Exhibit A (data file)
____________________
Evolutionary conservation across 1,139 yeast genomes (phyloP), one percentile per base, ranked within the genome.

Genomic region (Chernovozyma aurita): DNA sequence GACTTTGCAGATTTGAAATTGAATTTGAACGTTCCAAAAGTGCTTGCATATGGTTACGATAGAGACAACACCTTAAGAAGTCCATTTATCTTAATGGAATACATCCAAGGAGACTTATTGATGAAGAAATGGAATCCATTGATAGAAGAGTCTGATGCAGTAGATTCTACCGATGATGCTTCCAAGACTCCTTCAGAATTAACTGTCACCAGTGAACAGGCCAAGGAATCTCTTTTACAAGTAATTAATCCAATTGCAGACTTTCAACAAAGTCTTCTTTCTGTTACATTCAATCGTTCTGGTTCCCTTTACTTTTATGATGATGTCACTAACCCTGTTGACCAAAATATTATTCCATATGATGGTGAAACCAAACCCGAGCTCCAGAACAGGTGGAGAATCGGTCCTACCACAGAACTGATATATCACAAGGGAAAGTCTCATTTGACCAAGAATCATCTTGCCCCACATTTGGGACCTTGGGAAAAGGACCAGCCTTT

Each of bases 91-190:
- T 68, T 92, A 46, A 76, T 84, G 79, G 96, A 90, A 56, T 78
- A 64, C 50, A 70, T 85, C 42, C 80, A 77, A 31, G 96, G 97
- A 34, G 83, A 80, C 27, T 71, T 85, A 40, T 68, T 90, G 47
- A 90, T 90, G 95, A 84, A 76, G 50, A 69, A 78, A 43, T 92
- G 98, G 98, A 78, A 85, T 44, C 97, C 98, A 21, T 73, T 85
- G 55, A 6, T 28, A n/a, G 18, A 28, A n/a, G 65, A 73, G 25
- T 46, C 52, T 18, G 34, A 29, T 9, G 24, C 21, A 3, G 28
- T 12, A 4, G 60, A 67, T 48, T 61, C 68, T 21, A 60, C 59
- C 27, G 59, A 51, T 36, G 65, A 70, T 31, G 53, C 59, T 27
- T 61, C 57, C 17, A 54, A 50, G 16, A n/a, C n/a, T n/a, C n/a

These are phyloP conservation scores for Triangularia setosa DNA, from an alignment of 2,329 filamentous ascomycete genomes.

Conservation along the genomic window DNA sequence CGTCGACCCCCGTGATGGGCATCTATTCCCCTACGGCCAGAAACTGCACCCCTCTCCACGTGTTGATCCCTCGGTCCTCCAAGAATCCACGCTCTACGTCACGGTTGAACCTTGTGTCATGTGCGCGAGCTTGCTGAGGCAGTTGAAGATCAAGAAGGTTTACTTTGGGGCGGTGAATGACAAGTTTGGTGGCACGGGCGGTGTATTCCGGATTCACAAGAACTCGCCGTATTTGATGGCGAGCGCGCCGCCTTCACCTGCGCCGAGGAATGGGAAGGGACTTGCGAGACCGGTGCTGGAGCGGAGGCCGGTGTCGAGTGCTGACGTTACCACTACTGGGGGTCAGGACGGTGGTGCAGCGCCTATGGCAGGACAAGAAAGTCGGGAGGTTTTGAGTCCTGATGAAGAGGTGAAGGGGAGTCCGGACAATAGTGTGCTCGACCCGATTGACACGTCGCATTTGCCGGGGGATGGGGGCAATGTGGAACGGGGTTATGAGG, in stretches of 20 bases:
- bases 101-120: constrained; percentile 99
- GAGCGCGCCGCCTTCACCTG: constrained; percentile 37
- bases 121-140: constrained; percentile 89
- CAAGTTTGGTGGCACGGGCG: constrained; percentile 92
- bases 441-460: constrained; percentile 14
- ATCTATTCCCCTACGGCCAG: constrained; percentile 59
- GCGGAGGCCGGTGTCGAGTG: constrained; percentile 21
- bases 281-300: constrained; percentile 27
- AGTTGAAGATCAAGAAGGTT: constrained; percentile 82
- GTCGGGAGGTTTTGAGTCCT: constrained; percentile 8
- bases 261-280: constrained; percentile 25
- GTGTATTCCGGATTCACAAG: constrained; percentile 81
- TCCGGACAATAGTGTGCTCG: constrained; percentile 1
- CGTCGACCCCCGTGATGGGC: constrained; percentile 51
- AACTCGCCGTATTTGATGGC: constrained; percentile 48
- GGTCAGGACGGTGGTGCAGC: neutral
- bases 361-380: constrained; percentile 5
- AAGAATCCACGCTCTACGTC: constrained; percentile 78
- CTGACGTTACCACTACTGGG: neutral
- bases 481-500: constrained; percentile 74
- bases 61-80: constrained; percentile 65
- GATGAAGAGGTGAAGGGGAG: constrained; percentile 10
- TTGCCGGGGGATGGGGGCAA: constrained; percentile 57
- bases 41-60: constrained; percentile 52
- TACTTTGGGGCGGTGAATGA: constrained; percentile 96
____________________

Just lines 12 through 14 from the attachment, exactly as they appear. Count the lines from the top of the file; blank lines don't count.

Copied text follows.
- C 27, G 59, A 51, T 36, G 65, A 70, T 31, G 53, C 59, T 27
- T 61, C 57, C 17, A 54, A 50, G 16, A n/a, C n/a, T n/a, C n/a

These are phyloP conservation scores for Triangularia setosa DNA, from an alignment of 2,329 filamentous ascomycete genomes.